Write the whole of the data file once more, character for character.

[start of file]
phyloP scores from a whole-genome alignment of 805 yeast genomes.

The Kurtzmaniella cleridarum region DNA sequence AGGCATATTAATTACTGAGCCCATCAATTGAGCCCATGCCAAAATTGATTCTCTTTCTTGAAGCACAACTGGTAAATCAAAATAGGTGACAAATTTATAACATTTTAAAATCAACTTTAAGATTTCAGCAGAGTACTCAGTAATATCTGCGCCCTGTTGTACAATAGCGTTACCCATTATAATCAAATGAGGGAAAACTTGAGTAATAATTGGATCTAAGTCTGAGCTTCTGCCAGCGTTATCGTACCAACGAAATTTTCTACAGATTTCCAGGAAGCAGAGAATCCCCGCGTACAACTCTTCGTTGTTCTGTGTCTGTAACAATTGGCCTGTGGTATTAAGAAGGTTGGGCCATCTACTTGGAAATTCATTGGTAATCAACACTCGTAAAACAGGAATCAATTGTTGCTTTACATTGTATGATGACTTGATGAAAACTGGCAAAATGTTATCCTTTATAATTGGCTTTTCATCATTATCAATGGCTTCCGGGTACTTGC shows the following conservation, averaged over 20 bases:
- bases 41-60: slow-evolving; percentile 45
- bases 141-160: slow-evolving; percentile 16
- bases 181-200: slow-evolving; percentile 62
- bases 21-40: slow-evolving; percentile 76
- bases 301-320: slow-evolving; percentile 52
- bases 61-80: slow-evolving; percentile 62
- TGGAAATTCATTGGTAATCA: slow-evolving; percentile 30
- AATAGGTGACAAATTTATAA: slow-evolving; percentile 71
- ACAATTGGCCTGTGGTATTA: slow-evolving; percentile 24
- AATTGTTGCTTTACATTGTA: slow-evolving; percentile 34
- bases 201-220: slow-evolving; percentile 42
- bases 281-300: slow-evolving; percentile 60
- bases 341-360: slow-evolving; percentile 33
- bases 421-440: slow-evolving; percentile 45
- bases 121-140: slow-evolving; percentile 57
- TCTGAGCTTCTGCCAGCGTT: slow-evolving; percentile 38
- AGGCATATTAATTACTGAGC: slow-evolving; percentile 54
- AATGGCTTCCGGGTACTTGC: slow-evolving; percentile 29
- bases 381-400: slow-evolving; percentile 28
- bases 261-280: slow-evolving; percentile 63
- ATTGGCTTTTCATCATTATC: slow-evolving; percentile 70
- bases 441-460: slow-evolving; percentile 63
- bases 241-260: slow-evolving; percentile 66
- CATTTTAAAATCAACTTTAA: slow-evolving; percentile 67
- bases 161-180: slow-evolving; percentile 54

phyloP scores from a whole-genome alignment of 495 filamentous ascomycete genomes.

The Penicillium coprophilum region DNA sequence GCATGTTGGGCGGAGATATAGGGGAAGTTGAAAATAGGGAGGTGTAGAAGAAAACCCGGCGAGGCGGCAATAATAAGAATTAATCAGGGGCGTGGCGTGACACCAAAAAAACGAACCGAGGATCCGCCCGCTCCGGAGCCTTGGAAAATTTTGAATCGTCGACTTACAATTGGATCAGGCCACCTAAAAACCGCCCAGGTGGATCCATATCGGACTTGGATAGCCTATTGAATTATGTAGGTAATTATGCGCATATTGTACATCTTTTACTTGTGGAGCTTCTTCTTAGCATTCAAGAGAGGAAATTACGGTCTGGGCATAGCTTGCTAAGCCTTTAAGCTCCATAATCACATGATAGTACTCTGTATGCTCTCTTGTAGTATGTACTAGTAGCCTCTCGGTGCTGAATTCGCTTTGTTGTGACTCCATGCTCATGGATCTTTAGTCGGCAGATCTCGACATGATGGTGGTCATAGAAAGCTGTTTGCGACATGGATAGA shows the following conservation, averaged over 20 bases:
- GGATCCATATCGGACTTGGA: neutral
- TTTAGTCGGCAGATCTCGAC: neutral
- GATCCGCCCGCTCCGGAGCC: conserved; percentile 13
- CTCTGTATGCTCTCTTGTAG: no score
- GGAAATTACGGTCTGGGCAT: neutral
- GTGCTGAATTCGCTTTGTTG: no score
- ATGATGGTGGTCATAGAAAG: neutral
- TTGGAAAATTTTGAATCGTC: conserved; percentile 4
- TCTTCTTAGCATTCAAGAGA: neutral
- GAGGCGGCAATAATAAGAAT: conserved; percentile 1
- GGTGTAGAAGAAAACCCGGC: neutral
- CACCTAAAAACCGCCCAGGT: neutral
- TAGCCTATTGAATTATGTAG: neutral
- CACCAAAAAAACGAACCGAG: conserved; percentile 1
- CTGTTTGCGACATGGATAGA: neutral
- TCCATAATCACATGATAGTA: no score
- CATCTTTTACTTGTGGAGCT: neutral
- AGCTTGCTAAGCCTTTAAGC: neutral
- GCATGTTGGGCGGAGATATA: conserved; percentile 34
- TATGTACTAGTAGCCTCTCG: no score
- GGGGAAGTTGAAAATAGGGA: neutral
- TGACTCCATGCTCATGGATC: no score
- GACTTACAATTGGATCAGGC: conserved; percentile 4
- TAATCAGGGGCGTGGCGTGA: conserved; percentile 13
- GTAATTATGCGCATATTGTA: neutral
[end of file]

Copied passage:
phyloP scores from a whole-genome alignment of 805 yeast genomes.

The Kurtzmaniella cleridarum region DNA sequence AGGCATATTAATTACTGAGCCCATCAATTGAGCCCATGCCAAAATTGATTCTCTTTCTTGAAGCACAACTGGTAAATCAAAATAGGTGACAAATTTATAACATTTTAAAATCAACTTTAAGATTTCAGCAGAGTACTCAGTAATATCTGCGCCCTGTTGTACAATAGCGTTACCCATTATAATCAAATGAGGGAAAACTTGAGTAATAATTGGATCTAAGTCTGAGCTTCTGCCAGCGTTATCGTACCAACGAAATTTTCTACAGATTTCCAGGAAGCAGAGAATCCCCGCGTACAACTCTTCGTTGTTCTGTGTCTGTAACAATTGGCCTGTGGTATTAAGAAGGTTGGGCCATCTACTTGGAAATTCATTGGTAATCAACACTCGTAAAACAGGAATCAATTGTTGCTTTACATTGTATGATGACTTGATGAAAACTGGCAAAATGTTATCCTTTATAATTGGCTTTTCATCATTATCAATGGCTTCCGGGTACTTGC shows the following conservation, averaged over 20 bases:
- bases 41-60: slow-evolving; percentile 45
- bases 141-160: slow-evolving; percentile 16
- bases 181-200: slow-evolving; percentile 62
- bases 21-40: slow-evolving; percentile 76
- bases 301-320: slow-evolving; percentile 52
- bases 61-80: slow-evolving; percentile 62
- TGGAAATTCATTGGTAATCA: slow-evolving; percentile 30
- AATAGGTGACAAATTTATAA: slow-evolving; percentile 71
- ACAATTGGCCTGTGGTATTA: slow-evolving; percentile 24
- AATTGTTGCTTTACATTGTA: slow-evolving; percentile 34
- bases 201-220: slow-evolving; percentile 42
- bases 281-300: slow-evolving; percentile 60
- bases 341-360: slow-evolving; percentile 33
- bases 421-440: slow-evolving; percentile 45
- bases 121-140: slow-evolving; percentile 57
- TCTGAGCTTCTGCCAGCGTT: slow-evolving; percentile 38
- AGGCATATTAATTACTGAGC: slow-evolving; percentile 54
- AATGGCTTCCGGGTACTTGC: slow-evolving; percentile 29
- bases 381-400: slow-evolving; percentile 28
- bases 261-280: slow-evolving; percentile 63
- ATTGGCTTTTCATCATTATC: slow-evolving; percentile 70
- bases 441-460: slow-evolving; percentile 63
- bases 241-260: slow-evolving; percentile 66
- CATTTTAAAATCAACTTTAA: slow-evolving; percentile 67
- bases 161-180: slow-evolving; percentile 54

phyloP scores from a whole-genome alignment of 495 filamentous ascomycete genomes.

The Penicillium coprophilum region DNA sequence GCATGTTGGGCGGAGATATAGGGGAAGTTGAAAATAGGGAGGTGTAGAAGAAAACCCGGCGAGGCGGCAATAATAAGAATTAATCAGGGGCGTGGCGTGACACCAAAAAAACGAACCGAGGATCCGCCCGCTCCGGAGCCTTGGAAAATTTTGAATCGTCGACTTACAATTGGATCAGGCCACCTAAAAACCGCCCAGGTGGATCCATATCGGACTTGGATAGCCTATTGAATTATGTAGGTAATTATGCGCATATTGTACATCTTTTACTTGTGGAGCTTCTTCTTAGCATTCAAGAGAGGAAATTACGGTCTGGGCATAGCTTGCTAAGCCTTTAAGCTCCATAATCACATGATAGTACTCTGTATGCTCTCTTGTAGTATGTACTAGTAGCCTCTCGGTGCTGAATTCGCTTTGTTGTGACTCCATGCTCATGGATCTTTAGTCGGCAGATCTCGACATGATGGTGGTCATAGAAAGCTGTTTGCGACATGGATAGA shows the following conservation, averaged over 20 bases:
- GGATCCATATCGGACTTGGA: neutral
- TTTAGTCGGCAGATCTCGAC: neutral
- GATCCGCCCGCTCCGGAGCC: conserved; percentile 13
- CTCTGTATGCTCTCTTGTAG: no score
- GGAAATTACGGTCTGGGCAT: neutral
- GTGCTGAATTCGCTTTGTTG: no score
- ATGATGGTGGTCATAGAAAG: neutral
- TTGGAAAATTTTGAATCGTC: conserved; percentile 4
- TCTTCTTAGCATTCAAGAGA: neutral
- GAGGCGGCAATAATAAGAAT: conserved; percentile 1
- GGTGTAGAAGAAAACCCGGC: neutral
- CACCTAAAAACCGCCCAGGT: neutral
- TAGCCTATTGAATTATGTAG: neutral
- CACCAAAAAAACGAACCGAG: conserved; percentile 1
- CTGTTTGCGACATGGATAGA: neutral
- TCCATAATCACATGATAGTA: no score
- CATCTTTTACTTGTGGAGCT: neutral
- AGCTTGCTAAGCCTTTAAGC: neutral
- GCATGTTGGGCGGAGATATA: conserved; percentile 34
- TATGTACTAGTAGCCTCTCG: no score
- GGGGAAGTTGAAAATAGGGA: neutral
- TGACTCCATGCTCATGGATC: no score
- GACTTACAATTGGATCAGGC: conserved; percentile 4
- TAATCAGGGGCGTGGCGTGA: conserved; percentile 13
- GTAATTATGCGCATATTGTA: neutral